The next time I tried a Smuttynose offering was the next time I was forced to.  At a mediocre Williamsburg bar with all macro offerings save Smuttynose IPA “Finest Kind,” I obviously had no choice.  And so glad my hand was forced because this is one of the most unique beers I’ve had this year.  Far and away the most pungently bitter IPA I’ve ever had, on my first tasting I alternated between sips of “this is amazing” and sips of “this is absolutely wretched.”  But for the rest of the week I couldn’t get the beer off my mind, and with future tastings I came to adore it.  Finest Kind now stands as one of my favorite single IPAs that are readily available, and if I’m at a bar with a tap of it, I now always have to have a pint.  (A-)

Yet even with that experience I was still not a Smuttynose acolyte.  Next, while trying to find a beer my sister might enjoy, I gave Smuttynose’s Hanami Ale a whirl and I was greatly impressed by this spring seasonal.  A nice and refreshing beer, this is the rare fruit beer that isn’t too overpowering, nor does it have a phony, artificial syrupy taste like most fruit beers.  Hanami Ale is now one of my go-to recommendations to girls-that-claim-they-hate-beer-but-are-forced-to-drink-beer-with-me.  And, you know, they always love it.  (B+)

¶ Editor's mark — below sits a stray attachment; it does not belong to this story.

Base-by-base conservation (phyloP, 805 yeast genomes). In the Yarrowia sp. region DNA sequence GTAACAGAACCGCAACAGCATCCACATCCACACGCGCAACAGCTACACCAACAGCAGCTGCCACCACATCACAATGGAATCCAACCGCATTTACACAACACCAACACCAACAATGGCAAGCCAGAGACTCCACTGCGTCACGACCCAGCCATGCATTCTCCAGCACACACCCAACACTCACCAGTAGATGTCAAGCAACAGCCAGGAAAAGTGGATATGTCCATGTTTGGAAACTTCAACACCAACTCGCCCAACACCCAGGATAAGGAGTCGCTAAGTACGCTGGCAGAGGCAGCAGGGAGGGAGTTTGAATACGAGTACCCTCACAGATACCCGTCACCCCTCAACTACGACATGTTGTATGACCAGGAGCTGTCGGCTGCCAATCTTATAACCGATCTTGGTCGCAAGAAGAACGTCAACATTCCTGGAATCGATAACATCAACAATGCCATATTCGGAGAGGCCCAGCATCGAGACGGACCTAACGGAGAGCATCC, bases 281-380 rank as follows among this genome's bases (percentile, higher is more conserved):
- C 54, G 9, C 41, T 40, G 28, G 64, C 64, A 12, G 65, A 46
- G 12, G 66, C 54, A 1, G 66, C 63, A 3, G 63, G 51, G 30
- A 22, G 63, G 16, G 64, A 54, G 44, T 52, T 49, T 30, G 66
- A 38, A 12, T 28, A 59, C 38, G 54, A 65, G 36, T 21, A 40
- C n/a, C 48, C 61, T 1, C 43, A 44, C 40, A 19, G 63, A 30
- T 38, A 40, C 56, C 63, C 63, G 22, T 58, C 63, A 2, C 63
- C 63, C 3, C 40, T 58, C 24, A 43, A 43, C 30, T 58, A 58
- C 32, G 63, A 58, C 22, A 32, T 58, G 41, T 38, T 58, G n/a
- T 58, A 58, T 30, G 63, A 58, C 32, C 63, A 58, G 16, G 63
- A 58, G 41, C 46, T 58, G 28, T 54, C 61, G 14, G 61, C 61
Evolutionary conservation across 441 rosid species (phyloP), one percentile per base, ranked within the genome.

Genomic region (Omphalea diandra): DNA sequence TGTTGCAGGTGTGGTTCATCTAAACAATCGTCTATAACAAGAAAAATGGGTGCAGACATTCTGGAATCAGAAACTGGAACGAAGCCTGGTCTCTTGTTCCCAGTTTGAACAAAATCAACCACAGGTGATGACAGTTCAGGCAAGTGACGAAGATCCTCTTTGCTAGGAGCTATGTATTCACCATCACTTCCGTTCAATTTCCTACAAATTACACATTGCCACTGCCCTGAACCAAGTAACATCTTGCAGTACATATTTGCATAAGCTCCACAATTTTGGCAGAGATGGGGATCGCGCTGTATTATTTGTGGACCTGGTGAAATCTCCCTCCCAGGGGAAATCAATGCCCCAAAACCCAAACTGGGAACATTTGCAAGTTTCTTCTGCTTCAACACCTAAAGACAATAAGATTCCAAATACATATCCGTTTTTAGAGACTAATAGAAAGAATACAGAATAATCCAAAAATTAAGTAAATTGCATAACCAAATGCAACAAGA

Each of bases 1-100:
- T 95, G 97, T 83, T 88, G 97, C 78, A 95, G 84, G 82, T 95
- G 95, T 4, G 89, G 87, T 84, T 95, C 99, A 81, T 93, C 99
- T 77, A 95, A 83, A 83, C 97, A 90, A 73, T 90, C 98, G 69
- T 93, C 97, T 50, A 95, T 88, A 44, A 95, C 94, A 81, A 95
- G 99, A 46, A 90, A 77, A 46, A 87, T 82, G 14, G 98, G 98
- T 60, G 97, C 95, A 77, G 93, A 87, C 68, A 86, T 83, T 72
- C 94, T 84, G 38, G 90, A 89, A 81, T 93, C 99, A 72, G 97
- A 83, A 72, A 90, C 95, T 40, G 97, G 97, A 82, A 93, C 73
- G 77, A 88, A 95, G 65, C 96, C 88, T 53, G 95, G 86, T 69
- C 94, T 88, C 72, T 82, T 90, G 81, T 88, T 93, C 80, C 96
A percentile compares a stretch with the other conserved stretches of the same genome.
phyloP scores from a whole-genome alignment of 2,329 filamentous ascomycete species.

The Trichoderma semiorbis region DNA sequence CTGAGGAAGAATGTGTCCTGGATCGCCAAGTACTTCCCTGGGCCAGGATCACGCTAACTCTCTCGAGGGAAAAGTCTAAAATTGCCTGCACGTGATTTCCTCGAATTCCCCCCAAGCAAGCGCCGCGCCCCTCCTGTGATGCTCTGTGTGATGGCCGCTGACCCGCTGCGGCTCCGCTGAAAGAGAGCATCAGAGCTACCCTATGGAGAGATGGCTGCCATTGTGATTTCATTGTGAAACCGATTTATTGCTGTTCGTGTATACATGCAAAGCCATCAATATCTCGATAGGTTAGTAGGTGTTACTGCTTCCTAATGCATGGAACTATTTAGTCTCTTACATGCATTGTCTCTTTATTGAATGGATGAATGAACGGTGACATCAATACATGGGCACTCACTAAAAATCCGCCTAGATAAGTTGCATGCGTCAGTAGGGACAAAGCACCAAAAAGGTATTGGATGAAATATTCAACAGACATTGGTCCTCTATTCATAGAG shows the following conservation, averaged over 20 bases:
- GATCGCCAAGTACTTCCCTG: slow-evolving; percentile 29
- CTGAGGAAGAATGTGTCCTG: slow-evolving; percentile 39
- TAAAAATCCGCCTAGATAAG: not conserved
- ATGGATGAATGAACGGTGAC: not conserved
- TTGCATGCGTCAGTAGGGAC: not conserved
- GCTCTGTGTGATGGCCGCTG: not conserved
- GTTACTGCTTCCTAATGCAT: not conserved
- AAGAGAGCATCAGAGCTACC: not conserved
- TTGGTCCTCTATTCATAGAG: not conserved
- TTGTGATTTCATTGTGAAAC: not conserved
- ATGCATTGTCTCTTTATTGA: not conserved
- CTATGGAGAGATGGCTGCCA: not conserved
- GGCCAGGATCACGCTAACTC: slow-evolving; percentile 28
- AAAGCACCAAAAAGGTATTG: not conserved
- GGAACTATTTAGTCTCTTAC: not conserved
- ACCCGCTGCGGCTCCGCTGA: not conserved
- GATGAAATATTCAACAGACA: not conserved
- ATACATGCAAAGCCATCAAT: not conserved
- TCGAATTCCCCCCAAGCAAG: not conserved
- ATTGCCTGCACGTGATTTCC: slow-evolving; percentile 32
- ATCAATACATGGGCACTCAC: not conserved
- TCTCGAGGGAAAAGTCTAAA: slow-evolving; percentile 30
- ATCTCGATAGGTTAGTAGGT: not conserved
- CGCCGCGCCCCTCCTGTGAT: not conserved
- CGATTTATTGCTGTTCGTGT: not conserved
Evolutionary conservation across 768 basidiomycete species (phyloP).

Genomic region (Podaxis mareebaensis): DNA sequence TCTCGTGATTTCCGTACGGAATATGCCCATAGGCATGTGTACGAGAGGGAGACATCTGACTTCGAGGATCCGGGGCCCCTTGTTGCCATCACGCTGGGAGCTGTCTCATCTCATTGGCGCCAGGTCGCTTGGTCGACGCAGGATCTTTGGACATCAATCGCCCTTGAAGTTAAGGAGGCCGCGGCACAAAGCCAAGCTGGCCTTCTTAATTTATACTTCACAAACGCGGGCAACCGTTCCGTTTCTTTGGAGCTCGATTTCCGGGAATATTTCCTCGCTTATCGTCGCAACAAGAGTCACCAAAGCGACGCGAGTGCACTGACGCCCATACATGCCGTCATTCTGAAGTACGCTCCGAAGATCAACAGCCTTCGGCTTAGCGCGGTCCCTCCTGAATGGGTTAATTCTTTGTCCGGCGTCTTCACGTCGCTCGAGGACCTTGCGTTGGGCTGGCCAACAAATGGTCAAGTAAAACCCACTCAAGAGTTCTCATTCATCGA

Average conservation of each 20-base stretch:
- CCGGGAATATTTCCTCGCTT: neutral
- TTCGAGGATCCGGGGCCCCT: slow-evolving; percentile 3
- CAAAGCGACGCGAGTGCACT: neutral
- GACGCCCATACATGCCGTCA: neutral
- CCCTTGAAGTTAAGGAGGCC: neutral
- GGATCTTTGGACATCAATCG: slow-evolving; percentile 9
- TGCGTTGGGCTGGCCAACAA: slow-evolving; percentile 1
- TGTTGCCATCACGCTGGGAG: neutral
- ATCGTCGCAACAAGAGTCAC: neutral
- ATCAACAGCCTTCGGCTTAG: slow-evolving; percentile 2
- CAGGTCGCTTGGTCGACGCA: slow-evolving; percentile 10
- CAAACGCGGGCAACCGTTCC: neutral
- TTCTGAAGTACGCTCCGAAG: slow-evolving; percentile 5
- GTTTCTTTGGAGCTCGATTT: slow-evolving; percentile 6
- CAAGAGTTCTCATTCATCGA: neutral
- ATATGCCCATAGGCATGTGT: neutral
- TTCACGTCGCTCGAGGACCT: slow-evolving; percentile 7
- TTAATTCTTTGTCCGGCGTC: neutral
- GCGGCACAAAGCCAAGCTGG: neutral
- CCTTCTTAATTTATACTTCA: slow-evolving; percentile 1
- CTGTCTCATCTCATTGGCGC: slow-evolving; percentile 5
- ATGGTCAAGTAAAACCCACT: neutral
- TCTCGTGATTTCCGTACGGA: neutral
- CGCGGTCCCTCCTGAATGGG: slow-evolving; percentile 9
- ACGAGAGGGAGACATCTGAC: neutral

Later this very summer, while at Rattle ‘n’ Hum one Saturday afternoon, I noticed Smuttynose’s Baltic Porter as being the only beer on the menu I had never tried.  Interestingly, as much as I had ignored Smuttynose, I had been ignoring porters for even longer.  For some reason, I assumed them to be the red-headed step-brother of far superior stouts.  I’ve since learned that is very much not the case and, in fact, though they are similar and this is purely anecdotal, I’ve found, ceteris paribus, that I actually often enjoy porters more than stouts.  Whereas a bad stout can have that overly roasted, burnt taste like a Starbucks coffee, porters often have a more pleasant, sweet and malty taste.  Such is the case with this phenomenal Baltic Porter.  Big bold flavors of sweet dark fruits with just an underlying hint of chocolate, this is one incredible beer.  (A)